There are more than a few different cases for how WebAuthn would work in practice, but the most common example is this: A user visits a website, let’s say cat-facts.com, on their laptop and goes to register an account. After pressing a button to begin registration on the site, they receive a prompt on their phone saying “Register with cat-facts.com.”
Once they’ve accepted the request, the user would be asked to perform an “authorization gesture,” such as typing in a PIN or biometric action that is associated with the account they are creating. After providing this, the website on the laptop would display something to the effect of “Registration complete!”
The user can now log in to cat-facts.com using the same phone and authorization gesture.
Authentication, also known as assertion, since we are asserting the ownership of a credential, occurs after we have registered a credential with a website. Since the credential is just a keypair, the relying party can send some data to the user to verify their identity via the user’s authenticator. If they are who they say they are, the data will return signed by the credential private key. This action, in part, authenticates the user to the relying party.
Let’s consider a different scenario for how we can use WebAuthn to handle authentication after a user has registered with the site example.com. Let’s assume they’ve registered a second account as well and, to make things more interesting, that they are browsing on their phone. The user navigates to example.com on their phone and chooses the option to login. They are shown a list of their two accounts, choose one to log in to, and then they’re prompted to enter a PIN or biometric associated with the account. After this is given, example.com logs the user into the selected account.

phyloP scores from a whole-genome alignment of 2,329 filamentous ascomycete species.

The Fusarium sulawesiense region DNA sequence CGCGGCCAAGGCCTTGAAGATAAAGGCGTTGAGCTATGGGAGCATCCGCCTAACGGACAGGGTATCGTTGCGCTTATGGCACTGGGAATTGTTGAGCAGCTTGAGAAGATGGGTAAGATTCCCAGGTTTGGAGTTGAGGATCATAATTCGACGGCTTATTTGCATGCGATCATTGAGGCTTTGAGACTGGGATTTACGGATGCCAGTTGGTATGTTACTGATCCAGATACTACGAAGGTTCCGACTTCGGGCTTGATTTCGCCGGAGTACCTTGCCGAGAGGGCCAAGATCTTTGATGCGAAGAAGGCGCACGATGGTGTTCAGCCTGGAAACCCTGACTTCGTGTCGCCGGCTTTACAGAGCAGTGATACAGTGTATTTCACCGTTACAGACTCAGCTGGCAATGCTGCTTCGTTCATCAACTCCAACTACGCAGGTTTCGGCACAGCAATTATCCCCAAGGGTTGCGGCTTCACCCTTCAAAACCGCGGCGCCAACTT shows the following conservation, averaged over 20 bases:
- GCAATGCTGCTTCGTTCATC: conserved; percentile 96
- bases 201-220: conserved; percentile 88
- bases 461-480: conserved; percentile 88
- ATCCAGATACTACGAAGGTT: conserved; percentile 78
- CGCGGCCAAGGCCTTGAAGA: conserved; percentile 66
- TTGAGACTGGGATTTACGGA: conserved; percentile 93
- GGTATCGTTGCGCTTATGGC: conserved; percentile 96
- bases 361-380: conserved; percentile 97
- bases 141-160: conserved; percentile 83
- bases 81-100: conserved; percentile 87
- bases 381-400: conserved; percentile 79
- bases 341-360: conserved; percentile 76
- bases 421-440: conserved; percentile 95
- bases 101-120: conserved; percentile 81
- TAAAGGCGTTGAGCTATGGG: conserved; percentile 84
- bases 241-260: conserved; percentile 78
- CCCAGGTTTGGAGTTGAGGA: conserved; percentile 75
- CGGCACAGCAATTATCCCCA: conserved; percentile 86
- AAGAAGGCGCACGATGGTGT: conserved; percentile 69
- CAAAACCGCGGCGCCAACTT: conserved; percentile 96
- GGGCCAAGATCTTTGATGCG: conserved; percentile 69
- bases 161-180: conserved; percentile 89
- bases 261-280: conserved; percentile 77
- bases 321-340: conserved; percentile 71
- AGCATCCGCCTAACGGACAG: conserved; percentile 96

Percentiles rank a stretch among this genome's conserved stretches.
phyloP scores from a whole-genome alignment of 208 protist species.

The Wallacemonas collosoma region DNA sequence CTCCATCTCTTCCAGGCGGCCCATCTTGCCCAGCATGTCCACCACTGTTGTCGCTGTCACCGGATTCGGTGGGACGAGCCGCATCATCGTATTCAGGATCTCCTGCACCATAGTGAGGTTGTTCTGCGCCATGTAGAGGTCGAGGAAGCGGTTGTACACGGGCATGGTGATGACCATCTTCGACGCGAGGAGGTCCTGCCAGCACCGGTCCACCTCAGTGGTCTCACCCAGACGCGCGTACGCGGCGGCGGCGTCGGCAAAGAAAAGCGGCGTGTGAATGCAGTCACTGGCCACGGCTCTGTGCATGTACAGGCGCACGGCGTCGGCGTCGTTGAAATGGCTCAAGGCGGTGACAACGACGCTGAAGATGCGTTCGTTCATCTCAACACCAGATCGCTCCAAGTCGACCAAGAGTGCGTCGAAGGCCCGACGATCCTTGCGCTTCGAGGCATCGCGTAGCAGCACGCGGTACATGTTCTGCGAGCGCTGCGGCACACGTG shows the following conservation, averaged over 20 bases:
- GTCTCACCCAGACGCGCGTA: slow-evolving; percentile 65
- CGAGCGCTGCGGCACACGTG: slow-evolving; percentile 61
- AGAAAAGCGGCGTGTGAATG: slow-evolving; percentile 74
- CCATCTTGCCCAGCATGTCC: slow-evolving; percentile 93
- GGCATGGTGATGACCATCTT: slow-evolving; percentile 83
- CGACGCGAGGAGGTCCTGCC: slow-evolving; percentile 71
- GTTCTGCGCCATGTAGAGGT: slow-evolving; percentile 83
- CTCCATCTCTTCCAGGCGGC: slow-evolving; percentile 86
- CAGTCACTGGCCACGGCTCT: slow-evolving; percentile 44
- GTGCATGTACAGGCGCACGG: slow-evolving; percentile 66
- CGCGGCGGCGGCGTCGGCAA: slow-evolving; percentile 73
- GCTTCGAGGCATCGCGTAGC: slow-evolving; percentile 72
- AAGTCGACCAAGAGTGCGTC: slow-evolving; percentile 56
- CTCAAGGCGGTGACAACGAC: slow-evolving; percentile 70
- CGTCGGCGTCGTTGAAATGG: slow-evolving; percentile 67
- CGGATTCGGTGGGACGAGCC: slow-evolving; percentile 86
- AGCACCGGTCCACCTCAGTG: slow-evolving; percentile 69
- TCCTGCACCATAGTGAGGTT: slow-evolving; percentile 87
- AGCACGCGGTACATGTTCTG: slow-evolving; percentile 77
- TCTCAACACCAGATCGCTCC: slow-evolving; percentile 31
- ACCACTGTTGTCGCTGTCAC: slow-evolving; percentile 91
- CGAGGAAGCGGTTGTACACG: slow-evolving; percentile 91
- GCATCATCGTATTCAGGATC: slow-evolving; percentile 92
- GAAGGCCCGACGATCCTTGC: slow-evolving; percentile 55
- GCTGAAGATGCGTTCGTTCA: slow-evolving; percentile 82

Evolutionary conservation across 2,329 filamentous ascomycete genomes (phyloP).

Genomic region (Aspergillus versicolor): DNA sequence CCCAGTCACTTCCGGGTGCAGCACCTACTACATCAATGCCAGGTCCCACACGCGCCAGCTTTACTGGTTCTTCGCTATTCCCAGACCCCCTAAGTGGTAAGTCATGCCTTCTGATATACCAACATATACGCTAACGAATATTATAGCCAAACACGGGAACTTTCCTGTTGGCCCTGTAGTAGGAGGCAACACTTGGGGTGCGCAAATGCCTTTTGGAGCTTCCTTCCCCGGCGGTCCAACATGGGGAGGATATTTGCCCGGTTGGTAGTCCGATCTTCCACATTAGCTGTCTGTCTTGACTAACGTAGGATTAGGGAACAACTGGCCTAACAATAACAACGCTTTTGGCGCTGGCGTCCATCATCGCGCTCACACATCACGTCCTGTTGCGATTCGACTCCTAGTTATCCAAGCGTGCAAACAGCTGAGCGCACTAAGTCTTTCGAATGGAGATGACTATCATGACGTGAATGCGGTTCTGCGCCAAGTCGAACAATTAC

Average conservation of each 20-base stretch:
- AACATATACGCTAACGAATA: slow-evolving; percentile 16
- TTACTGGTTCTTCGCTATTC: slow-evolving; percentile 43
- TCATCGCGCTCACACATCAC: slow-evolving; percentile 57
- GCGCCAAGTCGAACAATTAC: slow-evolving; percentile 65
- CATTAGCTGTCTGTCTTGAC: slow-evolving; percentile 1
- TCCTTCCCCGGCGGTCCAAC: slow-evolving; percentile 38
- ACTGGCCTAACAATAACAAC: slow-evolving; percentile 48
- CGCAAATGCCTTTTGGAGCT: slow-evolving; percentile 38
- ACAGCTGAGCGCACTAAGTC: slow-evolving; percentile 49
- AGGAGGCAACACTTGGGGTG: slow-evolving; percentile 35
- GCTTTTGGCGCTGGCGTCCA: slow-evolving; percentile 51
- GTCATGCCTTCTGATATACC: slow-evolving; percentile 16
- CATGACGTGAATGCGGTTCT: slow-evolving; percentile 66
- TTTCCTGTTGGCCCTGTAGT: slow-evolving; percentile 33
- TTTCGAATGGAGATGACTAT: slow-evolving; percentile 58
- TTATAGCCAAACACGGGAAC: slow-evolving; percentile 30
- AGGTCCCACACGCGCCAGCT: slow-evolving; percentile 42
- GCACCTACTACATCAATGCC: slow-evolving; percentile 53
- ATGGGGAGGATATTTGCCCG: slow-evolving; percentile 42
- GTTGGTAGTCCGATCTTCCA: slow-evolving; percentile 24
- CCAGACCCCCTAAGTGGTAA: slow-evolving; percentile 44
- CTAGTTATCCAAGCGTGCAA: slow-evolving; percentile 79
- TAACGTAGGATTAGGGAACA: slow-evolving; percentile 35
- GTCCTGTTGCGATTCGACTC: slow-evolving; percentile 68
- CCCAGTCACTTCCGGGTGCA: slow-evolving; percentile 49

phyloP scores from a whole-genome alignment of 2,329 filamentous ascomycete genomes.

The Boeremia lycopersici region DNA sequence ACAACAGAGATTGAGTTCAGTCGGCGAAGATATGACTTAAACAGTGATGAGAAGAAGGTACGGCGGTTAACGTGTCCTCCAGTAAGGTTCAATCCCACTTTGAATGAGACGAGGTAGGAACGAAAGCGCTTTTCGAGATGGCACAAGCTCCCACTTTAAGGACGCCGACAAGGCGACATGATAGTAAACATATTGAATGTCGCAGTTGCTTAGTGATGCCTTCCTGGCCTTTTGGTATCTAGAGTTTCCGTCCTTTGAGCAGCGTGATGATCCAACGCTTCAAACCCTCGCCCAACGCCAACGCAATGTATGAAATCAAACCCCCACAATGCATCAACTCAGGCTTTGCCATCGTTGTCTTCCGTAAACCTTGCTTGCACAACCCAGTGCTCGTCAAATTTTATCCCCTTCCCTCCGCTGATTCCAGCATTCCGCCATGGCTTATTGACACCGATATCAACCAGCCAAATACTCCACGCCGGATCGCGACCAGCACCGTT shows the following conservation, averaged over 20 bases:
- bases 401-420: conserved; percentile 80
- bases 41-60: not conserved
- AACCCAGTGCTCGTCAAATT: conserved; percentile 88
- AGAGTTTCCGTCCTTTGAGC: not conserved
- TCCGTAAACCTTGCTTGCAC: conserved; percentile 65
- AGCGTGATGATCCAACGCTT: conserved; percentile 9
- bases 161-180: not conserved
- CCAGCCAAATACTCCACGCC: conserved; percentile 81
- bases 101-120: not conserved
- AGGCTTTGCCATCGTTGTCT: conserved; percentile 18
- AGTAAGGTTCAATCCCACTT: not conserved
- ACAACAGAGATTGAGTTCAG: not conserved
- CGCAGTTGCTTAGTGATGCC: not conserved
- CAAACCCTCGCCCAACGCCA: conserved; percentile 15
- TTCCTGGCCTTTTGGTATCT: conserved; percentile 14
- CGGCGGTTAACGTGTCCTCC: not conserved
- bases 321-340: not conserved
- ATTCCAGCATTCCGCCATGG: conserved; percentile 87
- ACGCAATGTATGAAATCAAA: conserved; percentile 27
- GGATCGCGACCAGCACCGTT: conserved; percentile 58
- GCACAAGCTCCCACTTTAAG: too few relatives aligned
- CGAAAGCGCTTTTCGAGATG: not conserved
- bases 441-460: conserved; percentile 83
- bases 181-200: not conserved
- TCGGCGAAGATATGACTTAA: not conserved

Most security issues lie with the implementation of the WebAuthn spec by developers. If a developer doesn’t take into account checking for things like replay attacks or making sure that the authenticator hasn’t been compromised in some way, then attacks are possible. Most concerns regarding the authenticator and manufacturer can be mitigated by diligence on the part of the developer.
What It Means for Passwords
The big thing that WebAuthn wants to provide is biometric multi-factor authentication based on “Something a user is.” A user (in most cases) has a voice, a fingerprint, or a retina, that is unique to them. Something most users also have nowadays is a biometric device, like a smartphone, that can use this data to create and manage credentials that only the user can access through these unique traits.
Since your phone is much better at making and storing passwords than you are, we can replace the standard website password using the WebAuthn spec. It is built with this in mind as its core feature, but currently only supports the physical method of two-factor authentication (“something a user has,” like a hardware security token), since no phones currently support WebAuthn.